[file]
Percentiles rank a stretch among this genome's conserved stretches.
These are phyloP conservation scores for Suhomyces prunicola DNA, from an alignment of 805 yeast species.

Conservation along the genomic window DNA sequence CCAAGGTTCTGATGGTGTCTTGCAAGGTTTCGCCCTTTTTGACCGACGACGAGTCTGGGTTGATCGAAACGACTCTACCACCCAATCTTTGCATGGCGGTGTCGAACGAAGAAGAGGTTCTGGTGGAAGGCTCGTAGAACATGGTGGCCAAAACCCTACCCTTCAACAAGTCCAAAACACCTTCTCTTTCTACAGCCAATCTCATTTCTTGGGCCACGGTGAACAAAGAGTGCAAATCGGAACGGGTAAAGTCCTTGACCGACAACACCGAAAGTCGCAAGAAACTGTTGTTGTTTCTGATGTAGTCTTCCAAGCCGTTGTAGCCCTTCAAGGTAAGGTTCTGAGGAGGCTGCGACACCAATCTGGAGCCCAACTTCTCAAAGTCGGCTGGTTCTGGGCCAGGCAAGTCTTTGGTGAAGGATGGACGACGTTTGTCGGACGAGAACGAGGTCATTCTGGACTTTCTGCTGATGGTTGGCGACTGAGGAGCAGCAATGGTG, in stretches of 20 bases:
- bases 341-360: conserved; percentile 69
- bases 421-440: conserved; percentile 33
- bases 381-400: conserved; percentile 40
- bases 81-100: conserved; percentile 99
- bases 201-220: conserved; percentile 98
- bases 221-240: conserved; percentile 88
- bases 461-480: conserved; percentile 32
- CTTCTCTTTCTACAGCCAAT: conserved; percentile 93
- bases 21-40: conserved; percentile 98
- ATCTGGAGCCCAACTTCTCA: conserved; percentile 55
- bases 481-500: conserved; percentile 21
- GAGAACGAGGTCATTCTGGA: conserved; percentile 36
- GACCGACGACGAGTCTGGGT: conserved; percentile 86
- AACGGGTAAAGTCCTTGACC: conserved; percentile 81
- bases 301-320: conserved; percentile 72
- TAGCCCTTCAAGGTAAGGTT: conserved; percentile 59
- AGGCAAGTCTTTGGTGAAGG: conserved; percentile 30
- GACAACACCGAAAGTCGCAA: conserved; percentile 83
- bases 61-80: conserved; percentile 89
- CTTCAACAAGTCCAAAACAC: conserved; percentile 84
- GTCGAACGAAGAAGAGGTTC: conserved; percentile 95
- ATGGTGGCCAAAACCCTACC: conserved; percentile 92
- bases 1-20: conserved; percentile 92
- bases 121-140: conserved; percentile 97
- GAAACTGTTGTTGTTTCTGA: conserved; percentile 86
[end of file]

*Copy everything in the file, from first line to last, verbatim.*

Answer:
Percentiles rank a stretch among this genome's conserved stretches.
These are phyloP conservation scores for Suhomyces prunicola DNA, from an alignment of 805 yeast species.

Conservation along the genomic window DNA sequence CCAAGGTTCTGATGGTGTCTTGCAAGGTTTCGCCCTTTTTGACCGACGACGAGTCTGGGTTGATCGAAACGACTCTACCACCCAATCTTTGCATGGCGGTGTCGAACGAAGAAGAGGTTCTGGTGGAAGGCTCGTAGAACATGGTGGCCAAAACCCTACCCTTCAACAAGTCCAAAACACCTTCTCTTTCTACAGCCAATCTCATTTCTTGGGCCACGGTGAACAAAGAGTGCAAATCGGAACGGGTAAAGTCCTTGACCGACAACACCGAAAGTCGCAAGAAACTGTTGTTGTTTCTGATGTAGTCTTCCAAGCCGTTGTAGCCCTTCAAGGTAAGGTTCTGAGGAGGCTGCGACACCAATCTGGAGCCCAACTTCTCAAAGTCGGCTGGTTCTGGGCCAGGCAAGTCTTTGGTGAAGGATGGACGACGTTTGTCGGACGAGAACGAGGTCATTCTGGACTTTCTGCTGATGGTTGGCGACTGAGGAGCAGCAATGGTG, in stretches of 20 bases:
- bases 341-360: conserved; percentile 69
- bases 421-440: conserved; percentile 33
- bases 381-400: conserved; percentile 40
- bases 81-100: conserved; percentile 99
- bases 201-220: conserved; percentile 98
- bases 221-240: conserved; percentile 88
- bases 461-480: conserved; percentile 32
- CTTCTCTTTCTACAGCCAAT: conserved; percentile 93
- bases 21-40: conserved; percentile 98
- ATCTGGAGCCCAACTTCTCA: conserved; percentile 55
- bases 481-500: conserved; percentile 21
- GAGAACGAGGTCATTCTGGA: conserved; percentile 36
- GACCGACGACGAGTCTGGGT: conserved; percentile 86
- AACGGGTAAAGTCCTTGACC: conserved; percentile 81
- bases 301-320: conserved; percentile 72
- TAGCCCTTCAAGGTAAGGTT: conserved; percentile 59
- AGGCAAGTCTTTGGTGAAGG: conserved; percentile 30
- GACAACACCGAAAGTCGCAA: conserved; percentile 83
- bases 61-80: conserved; percentile 89
- CTTCAACAAGTCCAAAACAC: conserved; percentile 84
- GTCGAACGAAGAAGAGGTTC: conserved; percentile 95
- ATGGTGGCCAAAACCCTACC: conserved; percentile 92
- bases 1-20: conserved; percentile 92
- bases 121-140: conserved; percentile 97
- GAAACTGTTGTTGTTTCTGA: conserved; percentile 86